Your criminal defense attorney will help you through the entire legal process, from arrest to appearance before the judge. You may hear some legal jargon that’s unfamiliar to you throughout this process. To avoid confusion and embarrassment throughout the arrest, litigation, and sentencing process, it can help you re-examine the meanings of some key legal terms for process aspects.If you would like to learn more about this, please check out Miranda Rights Law Firm.
Although you are probably familiar with this term, you may not be aware that your arrest does not mean that you are presumed to be guilty; it simply means that you have been charged with a crime and are being taken into custody. If you suspect an imminent arrest, it is best to seek out a criminal defense attorney before the arrest occurs so that you can be advised on how to handle the situation and possibly negotiate on your behalf to avoid the arrest.
This is the case of an arrest in which the police escort you to the station, detach you from your personal possessions, take photos (or mug shots) and collect your fingerprints. If the crime you were accused of is a misdemeanor, you may actually be released after reservation. In certain cases, until a court date, or before bail is issued, you’ll be held in jail. It is likely, under certain cases, that a criminal defense attorney will agree to release you on your “own approval” until that date.
You will be asked to come to court for an arraignment after a waiting period. This initial court appearance will serve to inform you of the details related to the charges brought against you. At this time, a copy of the allegations will be given to your criminal defense attorney, as well as any other documentation related to the crime you are being charged with.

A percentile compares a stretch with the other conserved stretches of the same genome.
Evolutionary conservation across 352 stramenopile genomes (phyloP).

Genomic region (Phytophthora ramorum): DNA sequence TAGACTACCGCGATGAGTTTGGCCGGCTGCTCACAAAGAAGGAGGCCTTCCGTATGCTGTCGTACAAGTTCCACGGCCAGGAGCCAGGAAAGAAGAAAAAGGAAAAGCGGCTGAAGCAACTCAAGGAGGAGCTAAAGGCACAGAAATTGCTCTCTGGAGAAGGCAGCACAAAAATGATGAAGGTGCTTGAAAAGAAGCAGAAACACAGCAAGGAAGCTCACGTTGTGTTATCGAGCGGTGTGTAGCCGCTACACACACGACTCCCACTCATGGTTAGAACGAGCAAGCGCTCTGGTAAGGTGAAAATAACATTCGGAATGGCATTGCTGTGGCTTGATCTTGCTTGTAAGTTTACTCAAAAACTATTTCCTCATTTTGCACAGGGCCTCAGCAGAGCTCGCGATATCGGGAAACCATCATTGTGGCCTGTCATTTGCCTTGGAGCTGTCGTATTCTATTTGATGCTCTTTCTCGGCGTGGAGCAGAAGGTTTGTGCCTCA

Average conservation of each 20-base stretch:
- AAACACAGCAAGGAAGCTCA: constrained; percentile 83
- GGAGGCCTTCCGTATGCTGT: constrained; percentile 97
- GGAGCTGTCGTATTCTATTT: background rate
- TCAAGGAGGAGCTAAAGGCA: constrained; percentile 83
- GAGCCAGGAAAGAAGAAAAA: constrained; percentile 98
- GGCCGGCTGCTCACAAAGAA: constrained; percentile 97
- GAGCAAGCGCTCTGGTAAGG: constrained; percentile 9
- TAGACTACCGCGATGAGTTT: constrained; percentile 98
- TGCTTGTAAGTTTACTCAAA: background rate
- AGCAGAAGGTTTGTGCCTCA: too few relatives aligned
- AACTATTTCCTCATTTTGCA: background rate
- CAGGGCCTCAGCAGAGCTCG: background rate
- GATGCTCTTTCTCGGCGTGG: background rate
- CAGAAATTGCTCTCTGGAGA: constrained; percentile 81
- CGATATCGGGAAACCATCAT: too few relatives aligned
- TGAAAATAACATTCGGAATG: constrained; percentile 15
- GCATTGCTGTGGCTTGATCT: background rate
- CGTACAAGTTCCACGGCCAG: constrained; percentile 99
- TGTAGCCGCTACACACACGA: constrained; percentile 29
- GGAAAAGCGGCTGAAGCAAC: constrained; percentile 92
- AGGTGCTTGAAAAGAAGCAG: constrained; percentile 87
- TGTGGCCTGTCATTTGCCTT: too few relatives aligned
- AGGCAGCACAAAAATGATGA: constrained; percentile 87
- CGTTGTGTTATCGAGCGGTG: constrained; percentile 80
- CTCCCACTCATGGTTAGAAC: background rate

It is important to remember that you might be told by your counsel to bargain differently from what you might expect. For example, even though you are admittedly guilty of the crime, an attorney can propose a “not guilty” plea to lay the burden of proof on the prosecution. Basically, if your lawyer feels it will be hard for the prosecution to prove your guilt, a plea “not guilty” might well be in your best interests. If your case ends up in court, any doubt in the minds of the jurors about your guilt should prompt your release.
Any information or evidence obtained illegally is disallowed from being used for prosecuting or defending you. Part of the job of an attorney is to determine if any such details are being used by the prosecution as well as to make sure they don’t try to use such information to defend you.
When your criminal defense attorney guides you through this often frustrating process, when you understand the basic steps involved, you will at least feel a little less irritated.